Wednesday, August 09, 2006

New Issue: By the Numbers

The just-released May issue of “By the Numbers,” the sabermetrics newsletter of the Society for American Baseball Research (SABR), is now available at my website. I am the editor, so I won’t be writing reviews of these articles, just these summaries:

Academic Research: Pitcher Luck vs. Skill” by Charlie Pavitt: a review of two academic studies by Jim Albert, which talk about how to break down a pitcher’s record between luck and skill components.

The Wages of Wins – Right Questions, Wrong Answers” by Phil Birnbaum (me): a review of the recent book on sports sabermetrics/econometrics.

The Interleague Home Field Advantage” by Eric Callahan, Thomas J. Pfaff, and Brian Reynolds: a study that shows that the home field advantage in interleague games is significantly (in the baseball sense, not the statistical sense) higher than in other games.

Best of the Ball Hawks” by Tom Hanrahan: a study that evaluates the best centerfielders of all time using Win Shares and the Baseball Prospectus ratings.

We are always looking for material for future issues – please e-mail me if interested in contributing.

2 Comments:

At Friday, August 11, 2006 3:35:00 PM, Blogger Beamer said...

Phil,

Good review of Wages of Wins. I have often pondered buying it and even though your review was a little negative I still probably will when it debuts in paperback.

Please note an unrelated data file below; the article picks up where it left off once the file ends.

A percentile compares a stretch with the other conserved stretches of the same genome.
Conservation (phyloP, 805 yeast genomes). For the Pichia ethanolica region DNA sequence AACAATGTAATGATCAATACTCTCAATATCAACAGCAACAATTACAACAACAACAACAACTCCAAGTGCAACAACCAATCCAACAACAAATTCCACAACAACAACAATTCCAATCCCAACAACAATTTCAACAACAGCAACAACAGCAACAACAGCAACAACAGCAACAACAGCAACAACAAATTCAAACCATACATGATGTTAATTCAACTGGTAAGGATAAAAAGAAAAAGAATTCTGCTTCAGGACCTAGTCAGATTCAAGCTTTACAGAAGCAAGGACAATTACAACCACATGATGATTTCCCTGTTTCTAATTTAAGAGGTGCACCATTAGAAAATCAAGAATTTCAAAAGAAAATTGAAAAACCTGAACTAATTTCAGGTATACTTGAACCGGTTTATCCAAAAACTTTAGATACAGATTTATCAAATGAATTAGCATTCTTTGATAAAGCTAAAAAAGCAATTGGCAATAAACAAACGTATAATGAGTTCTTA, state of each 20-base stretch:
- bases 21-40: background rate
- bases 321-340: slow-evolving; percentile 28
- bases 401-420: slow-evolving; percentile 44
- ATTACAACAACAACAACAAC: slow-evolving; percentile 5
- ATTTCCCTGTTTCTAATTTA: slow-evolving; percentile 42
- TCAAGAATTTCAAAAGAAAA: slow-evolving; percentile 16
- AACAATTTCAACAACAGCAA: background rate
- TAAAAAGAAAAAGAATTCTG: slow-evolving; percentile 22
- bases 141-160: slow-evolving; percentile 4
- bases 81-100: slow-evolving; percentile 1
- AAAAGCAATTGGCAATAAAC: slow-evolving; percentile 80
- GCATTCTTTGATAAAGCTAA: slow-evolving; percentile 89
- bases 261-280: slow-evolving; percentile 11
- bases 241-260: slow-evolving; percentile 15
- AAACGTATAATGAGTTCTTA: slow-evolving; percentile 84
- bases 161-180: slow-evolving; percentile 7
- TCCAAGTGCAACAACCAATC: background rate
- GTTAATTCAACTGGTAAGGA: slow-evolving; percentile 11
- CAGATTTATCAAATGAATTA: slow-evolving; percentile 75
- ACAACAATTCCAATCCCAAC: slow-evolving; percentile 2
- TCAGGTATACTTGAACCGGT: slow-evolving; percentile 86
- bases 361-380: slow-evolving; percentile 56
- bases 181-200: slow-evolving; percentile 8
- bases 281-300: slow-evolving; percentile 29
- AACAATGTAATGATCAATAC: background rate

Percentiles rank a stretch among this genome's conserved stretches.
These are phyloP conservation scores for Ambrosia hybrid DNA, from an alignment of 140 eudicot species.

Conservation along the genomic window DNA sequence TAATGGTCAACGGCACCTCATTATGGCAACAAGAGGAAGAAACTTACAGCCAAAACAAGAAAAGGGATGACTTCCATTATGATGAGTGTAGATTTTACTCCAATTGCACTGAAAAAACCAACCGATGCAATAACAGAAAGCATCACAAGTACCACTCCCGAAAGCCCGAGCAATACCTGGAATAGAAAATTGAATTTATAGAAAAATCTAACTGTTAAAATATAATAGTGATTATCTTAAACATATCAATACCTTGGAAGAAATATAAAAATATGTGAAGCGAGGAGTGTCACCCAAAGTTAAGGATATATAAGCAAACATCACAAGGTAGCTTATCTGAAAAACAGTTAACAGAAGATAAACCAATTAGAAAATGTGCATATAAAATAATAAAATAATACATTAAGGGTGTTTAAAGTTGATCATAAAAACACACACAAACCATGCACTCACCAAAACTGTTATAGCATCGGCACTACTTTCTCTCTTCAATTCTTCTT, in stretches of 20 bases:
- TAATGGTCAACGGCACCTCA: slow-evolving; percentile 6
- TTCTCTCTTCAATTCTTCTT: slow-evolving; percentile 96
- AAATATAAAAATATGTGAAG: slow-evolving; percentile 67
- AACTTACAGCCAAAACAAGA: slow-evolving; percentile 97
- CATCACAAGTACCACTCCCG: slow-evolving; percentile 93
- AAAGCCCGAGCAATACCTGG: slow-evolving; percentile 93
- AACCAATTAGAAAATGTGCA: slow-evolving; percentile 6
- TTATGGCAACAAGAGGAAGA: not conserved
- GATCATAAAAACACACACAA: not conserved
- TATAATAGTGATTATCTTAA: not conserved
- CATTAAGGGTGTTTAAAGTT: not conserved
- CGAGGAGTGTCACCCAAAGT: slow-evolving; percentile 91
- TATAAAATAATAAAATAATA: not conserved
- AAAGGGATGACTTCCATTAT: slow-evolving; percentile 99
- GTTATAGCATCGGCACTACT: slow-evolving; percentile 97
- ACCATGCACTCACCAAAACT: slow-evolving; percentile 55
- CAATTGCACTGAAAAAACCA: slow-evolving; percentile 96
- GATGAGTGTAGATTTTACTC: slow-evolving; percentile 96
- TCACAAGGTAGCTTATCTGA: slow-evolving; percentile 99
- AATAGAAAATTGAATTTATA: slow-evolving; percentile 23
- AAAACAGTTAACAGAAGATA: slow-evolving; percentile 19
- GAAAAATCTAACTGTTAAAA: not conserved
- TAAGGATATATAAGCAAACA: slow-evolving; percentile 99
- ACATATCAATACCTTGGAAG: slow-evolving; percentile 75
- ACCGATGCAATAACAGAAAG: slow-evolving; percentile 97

I must say I find the problems that you described to be endemic for most economists writing about baseball. As you say the general approach is to collect a bunch of variables, run a regression, proclaim significance (duh -- these things often have 1000s of sample points), and make some arbitrary conclusions.

Good baseball analysis requires one to be far more thoughtful. In fact proper understanding of analytical approaches such as Markov, BaseRuns, basic stats (std dev) are actually a lot more useful than regression.

 
At Friday, August 11, 2006 3:38:00 PM, Blogger Phil Birnbaum said...

Beamer,

Thanks! I agree with you completely ... I find that often it's difficult to take a regression and actually piece together what the results actually show. As you note, there are many techniques that are simpler and more effective than regression ... my impression is that academics don't like using them because they're not as impressive.

I don't recall Bill James *ever* using a regression. I cannot think of any single result from James that would have been more convincing if he had.

 

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